July 18 (Bloomberg) -- Theolia SA, a French renewable power company, is in talks with candidates to join a venture with IWB Industrielle Werke Basel that will invest more than 300 million euros ($422 million) in wind farms, with deals expected in 2011.
“We will come out with our partners” before the end of the year, Theolia Chief Executive Officer Fady Khallouf said in a phone interview today while on a business trip in Germany. Theolia is in “very deep negotiations currently,” he said.
Theolia Utilities Investment Co., a vehicle for utilities and other power companies, will have 100 million euros of equity investment and raise the rest through debt for wind projects in France, Germany and Italy, Theolia said in a separate statement.
IWB Industrielle Werke Basel, based in the city, is taking 30 percent and Theolia an initial 70 percent, to be cut to 40 percent as it finds companies willing to join, Khallouf said.
“We’re an independent company not relying on an industrial group with a strong balance sheet, so either we go to the market and raise the capital needed or we have to find other solutions,” he said, adding that the money will be invested over three to five years.
New investments in clean energy may have risen threefold in the five years to 2012 as the U.S. and Europe curb emissions, John Llewellyn, a Nomura Securities Co. policy adviser, said this month. Spending may rise to $450 billion in 2012 from $150 billion in 2007, he said. Investors should spend across sectors including manufacturing, targeting low carbon emitters, he said.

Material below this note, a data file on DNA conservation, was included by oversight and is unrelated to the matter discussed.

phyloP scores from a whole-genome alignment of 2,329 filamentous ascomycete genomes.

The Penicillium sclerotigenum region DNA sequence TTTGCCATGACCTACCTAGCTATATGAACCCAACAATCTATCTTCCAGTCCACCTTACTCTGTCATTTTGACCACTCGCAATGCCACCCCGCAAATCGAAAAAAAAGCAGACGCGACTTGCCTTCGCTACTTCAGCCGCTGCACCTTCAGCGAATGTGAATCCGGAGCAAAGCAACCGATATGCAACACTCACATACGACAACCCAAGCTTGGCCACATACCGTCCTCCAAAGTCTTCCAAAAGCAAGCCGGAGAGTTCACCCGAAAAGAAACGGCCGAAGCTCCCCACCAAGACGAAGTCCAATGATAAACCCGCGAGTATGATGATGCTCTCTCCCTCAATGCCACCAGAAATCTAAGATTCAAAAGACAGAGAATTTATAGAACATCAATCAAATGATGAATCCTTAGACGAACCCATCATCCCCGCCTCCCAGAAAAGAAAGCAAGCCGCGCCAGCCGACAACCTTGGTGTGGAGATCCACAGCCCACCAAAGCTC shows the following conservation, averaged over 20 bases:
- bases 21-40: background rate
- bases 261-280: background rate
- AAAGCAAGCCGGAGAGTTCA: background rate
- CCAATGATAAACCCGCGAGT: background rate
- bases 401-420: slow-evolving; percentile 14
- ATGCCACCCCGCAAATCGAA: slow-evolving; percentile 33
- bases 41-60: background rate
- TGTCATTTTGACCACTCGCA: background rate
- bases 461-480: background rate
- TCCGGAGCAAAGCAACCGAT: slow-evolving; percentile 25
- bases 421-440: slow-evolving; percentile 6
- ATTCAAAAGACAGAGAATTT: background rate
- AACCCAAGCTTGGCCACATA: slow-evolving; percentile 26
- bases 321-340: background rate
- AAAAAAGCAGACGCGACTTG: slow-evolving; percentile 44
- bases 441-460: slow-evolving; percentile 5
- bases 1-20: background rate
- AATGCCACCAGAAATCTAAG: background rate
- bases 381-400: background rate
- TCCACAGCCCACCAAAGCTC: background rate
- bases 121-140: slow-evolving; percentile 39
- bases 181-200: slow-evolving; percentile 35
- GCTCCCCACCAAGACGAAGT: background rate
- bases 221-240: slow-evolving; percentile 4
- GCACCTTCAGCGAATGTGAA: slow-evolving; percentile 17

European nations are striving to boost renewable sources as they pursue the twin goals of curbing carbon emissions and replacing aging fossil-fuel power plants.
The Theolia venture will buy wind farms from its Aix-En-Provence-based parent, which will be paid to manage their development and operation, according to the statement.
Theolia expects to open bidding in autumn for a turbine supplier on the first 100-megawatt phase of a wind farm it’s developing in Morocco with the nation’s state-owned utility, Khallouf said. It will then seek banks for financing, he said.
“We’ve already had declarations coming from local and international banks willing to provide financing and strong interest also from multilateral institutions,” he said, declining to elaborate. The first phase of the project in Tetouan, near the city of Tangier, should enter service before June 2014, Khallouf said. The company aims to open bidding next year for the second phase, of 200 megawatts, he said.
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